(b) Formation of patterns
A striking feature of the electronic supplementary material, movie SM1 (as well as SM4, SM5 and SM6, which also show strain Rm8530) is the complex cellular motion and aggregation behaviour seen in the mucoid disc during spreading. Early in the spreading (by t 10 h in the electronic supplementary material, movie SM1) most of the gfp-expressing cells are seen to migrate from the interior towards the perimeter of the mucoid layer. Subsequently, as the layer spreads, new cells are generated and shed rapidly from a very small number (as few as 20) of discrete sources located around the circumference. The electronic supplementary material presents a closer analysis of the fluorescence images, confirming that most new GFP is synthesized (i.e. most growth occurs) in these discrete sources, which appear to be clusters of cells that ride outward with the advancing edge of the mucoid disc. Daughter cells shed from the clusters travel away from the perimeter and eventually settle to the agar surface leaving the radial, feathered pattern. Close inspection of the time-lapse images further reveals—and phase contrast microscopy confirms—that only the younger cells near the moving perimeter are motile: older cells, closer to the centre of the disc, accumulate in aggregates on the agar surface. We interpret the eventual cessation of growth and motility in daughter cells as a consequence of the poor nutrient supply in the interior of the colony disc.
Previous authors have noted that motility-deficient S. meliloti do form a spreading mucoid layer, although lacking the complex patterns . To study the relationship between motility and pattern formation, we imaged the spreading of the immotile fliP mutant. Like the wild-type, its area grows with exponential kinetics (see the electronic supplementary material, figure S2). However, the fliP cells disperse to a more limited extent within the fluid pool, so that the perimeter of the fluid layer spreads more rapidly than the cells. The fliP colony lacks the actively dividing clusters of cells on the perimeter of the mucoid layer; rather the cells remain closer to the initial droplet location and eventually settle onto the agar surface. Therefore, although flagella are not absolutely required for spreading of the mucoid layer, motility is important to maintaining the actively dividing cell clusters at the moving perimeter of the mucoid layer. The Discussion addresses the physical mechanism by which EPS II and flagellar motility maintain the clusters at the perimeter.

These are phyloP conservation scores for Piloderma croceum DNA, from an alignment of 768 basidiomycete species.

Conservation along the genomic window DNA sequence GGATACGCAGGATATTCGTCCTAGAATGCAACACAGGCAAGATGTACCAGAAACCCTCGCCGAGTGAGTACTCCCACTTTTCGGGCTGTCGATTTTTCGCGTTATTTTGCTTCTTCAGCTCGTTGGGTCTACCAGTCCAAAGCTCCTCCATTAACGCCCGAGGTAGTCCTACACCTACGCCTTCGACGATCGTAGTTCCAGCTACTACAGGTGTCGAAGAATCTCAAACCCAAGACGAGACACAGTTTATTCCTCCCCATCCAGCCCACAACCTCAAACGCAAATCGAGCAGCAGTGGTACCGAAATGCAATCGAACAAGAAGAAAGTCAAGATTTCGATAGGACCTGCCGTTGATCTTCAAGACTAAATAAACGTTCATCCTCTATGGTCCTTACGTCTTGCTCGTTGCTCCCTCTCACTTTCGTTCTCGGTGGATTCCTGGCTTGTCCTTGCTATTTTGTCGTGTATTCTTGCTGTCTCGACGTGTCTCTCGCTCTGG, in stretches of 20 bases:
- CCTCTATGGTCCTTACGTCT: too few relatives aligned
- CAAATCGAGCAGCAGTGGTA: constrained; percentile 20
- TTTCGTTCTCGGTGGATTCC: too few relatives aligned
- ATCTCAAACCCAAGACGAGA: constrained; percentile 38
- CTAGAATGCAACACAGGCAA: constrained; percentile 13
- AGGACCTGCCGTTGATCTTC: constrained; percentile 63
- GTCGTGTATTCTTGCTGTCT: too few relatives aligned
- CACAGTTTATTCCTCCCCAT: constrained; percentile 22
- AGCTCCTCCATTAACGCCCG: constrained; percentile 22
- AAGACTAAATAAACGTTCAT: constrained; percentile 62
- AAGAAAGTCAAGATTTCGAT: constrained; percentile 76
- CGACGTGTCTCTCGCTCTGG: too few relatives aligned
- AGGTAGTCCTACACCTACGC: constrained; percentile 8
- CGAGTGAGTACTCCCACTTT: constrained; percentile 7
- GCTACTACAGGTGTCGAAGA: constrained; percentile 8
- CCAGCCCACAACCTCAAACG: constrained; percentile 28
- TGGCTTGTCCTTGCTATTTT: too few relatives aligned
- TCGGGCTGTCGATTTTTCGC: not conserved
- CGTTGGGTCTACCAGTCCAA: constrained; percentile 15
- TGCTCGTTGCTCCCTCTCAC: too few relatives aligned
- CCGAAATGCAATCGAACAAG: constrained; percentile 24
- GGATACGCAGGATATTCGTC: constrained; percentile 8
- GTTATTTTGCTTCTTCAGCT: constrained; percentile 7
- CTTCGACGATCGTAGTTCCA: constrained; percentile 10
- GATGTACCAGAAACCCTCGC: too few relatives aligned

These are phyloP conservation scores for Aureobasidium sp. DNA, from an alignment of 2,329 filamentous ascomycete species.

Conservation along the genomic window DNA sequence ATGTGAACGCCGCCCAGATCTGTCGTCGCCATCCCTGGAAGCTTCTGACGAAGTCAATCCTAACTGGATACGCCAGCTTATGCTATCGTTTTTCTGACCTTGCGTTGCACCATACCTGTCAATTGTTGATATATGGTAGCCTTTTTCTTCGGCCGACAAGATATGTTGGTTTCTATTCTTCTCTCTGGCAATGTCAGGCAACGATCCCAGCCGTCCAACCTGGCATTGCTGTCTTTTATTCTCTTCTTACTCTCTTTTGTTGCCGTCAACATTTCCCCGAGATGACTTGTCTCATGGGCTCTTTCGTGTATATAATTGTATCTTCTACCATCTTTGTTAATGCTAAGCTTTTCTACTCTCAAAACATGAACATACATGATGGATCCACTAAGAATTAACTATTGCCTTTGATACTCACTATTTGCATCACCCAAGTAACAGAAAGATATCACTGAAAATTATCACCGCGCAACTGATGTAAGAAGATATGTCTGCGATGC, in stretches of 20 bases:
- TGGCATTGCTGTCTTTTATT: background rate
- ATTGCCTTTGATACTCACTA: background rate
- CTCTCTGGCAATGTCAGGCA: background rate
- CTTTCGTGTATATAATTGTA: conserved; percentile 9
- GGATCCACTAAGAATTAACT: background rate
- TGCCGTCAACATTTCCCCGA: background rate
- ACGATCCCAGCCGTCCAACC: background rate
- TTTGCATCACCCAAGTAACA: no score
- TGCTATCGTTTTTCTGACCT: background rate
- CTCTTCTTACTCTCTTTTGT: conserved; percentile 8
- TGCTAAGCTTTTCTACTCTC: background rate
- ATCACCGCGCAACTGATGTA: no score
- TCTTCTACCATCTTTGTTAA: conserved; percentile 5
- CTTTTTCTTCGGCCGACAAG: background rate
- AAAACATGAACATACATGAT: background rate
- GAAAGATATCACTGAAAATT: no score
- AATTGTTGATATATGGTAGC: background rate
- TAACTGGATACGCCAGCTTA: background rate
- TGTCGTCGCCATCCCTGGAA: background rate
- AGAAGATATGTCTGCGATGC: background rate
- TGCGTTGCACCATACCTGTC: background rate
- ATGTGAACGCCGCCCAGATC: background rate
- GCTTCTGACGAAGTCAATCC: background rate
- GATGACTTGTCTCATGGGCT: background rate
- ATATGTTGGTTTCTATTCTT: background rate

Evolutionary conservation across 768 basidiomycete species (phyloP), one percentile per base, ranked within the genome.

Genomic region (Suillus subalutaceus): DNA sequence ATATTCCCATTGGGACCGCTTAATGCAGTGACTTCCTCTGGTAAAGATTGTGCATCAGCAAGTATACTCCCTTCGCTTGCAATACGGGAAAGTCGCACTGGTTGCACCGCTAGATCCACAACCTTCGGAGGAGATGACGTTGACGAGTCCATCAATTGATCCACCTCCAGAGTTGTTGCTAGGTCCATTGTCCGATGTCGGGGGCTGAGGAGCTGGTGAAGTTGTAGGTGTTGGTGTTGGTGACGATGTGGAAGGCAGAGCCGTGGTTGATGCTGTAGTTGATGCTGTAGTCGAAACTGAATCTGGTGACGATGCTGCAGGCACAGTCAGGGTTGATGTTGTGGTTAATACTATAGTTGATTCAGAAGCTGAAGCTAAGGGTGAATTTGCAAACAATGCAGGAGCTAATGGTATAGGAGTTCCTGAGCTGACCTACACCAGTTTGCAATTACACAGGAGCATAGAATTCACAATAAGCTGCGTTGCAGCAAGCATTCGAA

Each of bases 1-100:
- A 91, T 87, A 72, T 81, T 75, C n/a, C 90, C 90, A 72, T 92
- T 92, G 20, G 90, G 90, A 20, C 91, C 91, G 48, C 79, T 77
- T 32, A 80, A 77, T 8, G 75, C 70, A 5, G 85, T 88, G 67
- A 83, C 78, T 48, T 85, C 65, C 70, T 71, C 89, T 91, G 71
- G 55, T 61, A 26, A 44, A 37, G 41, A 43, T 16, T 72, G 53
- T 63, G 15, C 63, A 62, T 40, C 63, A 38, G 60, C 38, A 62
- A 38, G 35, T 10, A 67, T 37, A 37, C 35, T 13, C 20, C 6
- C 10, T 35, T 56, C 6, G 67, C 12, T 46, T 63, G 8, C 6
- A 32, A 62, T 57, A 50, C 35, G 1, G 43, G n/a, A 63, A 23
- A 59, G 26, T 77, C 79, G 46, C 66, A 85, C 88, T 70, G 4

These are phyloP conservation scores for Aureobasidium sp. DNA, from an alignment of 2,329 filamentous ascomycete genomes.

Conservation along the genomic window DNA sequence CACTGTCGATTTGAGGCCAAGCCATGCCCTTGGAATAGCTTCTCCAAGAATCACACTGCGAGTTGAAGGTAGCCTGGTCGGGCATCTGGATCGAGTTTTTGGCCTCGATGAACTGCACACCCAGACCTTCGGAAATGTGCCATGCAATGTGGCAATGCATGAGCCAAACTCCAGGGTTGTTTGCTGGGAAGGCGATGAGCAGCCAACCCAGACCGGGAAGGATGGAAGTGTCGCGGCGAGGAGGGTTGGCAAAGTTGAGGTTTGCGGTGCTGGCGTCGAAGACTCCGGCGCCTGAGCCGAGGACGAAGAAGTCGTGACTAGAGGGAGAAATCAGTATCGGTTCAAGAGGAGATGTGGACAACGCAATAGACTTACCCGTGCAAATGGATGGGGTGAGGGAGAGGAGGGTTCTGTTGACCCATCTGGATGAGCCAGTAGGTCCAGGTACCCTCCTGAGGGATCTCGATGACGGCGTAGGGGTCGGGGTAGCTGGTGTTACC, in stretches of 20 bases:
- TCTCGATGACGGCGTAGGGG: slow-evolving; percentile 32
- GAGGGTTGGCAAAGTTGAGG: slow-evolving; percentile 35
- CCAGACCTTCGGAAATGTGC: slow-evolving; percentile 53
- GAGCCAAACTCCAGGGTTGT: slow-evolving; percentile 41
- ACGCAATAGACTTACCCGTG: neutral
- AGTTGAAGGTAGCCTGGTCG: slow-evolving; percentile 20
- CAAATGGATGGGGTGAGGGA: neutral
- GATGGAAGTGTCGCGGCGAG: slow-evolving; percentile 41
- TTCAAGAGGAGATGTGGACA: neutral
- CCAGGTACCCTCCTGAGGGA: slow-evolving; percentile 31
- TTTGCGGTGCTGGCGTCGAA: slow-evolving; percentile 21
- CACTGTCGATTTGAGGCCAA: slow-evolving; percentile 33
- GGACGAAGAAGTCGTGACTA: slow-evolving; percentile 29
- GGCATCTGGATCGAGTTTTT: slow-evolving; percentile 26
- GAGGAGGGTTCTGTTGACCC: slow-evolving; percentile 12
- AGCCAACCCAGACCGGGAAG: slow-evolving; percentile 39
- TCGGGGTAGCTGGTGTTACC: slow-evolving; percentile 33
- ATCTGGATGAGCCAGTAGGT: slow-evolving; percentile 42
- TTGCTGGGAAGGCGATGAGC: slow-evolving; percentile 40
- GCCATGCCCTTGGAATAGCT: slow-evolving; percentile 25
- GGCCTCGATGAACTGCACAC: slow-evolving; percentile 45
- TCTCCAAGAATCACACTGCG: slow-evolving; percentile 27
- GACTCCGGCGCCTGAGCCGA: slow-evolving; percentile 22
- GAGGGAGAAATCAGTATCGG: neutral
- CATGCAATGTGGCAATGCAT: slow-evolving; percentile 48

In order to determine whether active swimming or simple Brownian diffusion (+ advection) of the cells is more important in generating the observed aggregation patterns, we performed computer simulations of spreading in a colony that contains clusters at the perimeter. (Details in the electronic supplementary material.) Figure 3 compares experimental data (a) with simulated patterns (b,c) generated by two different simulations. Simulations (b,c) both employ identical parameters for the physical dimension of the mucoid layer and its rate of spreading. They also both assume that clusters located on the moving perimeter shed new daughter cells into the mucoid layer. However, they make different assumptions about the motility of the daughter cells. In figure 3b, each daughter cell swims actively in a random direction, while in figure 3c each daughter cell is passively carried by the moving fluid (advection) while diffusing randomly within that fluid. Although both simulations generate a radial dispersion pattern of the cells, the swimming model (figure 3b) more closely resembles the experimental data. As discussed in the electronic supplementary material, the active swimming model captures the conical streaming motion of the daughter cells away from the source clusters that are located on the boundary. Cells moving by diffusion/advection deposit only short, narrow trails on the agar as the colony spreads.
Taken together, our data indicate that EPS II (rather than flagellar swimming) enables the spreading of the mucoid disc, the migration of the actively dividing clusters to the disc perimeter and the aggregation of the cells. However, the data and simulations also show that active swimming of the daughter cells (rather than passive diffusion) is important in maintaining clusters at the perimeter of the colony and shaping the trails that are deposited by the moving boundary.
Nogales et al.  showed that S. meliloti exhibits at least two different modes of motility on semi-solid agar. The first mode is a typical swarming behaviour that requires flagella and rhizobactin 1021 but does not require the quorum-sensing regulator ExpR. Here, we study the second mode, which is an ExpR-dependent, flagellum-independent motility. It requires the ExpR-regulated production of the galactoglucan exopolysaccharide II (EPS II) and it leads to the complex colony spreading patterns shown in figure 1 and the movies in the electronic supplementary material.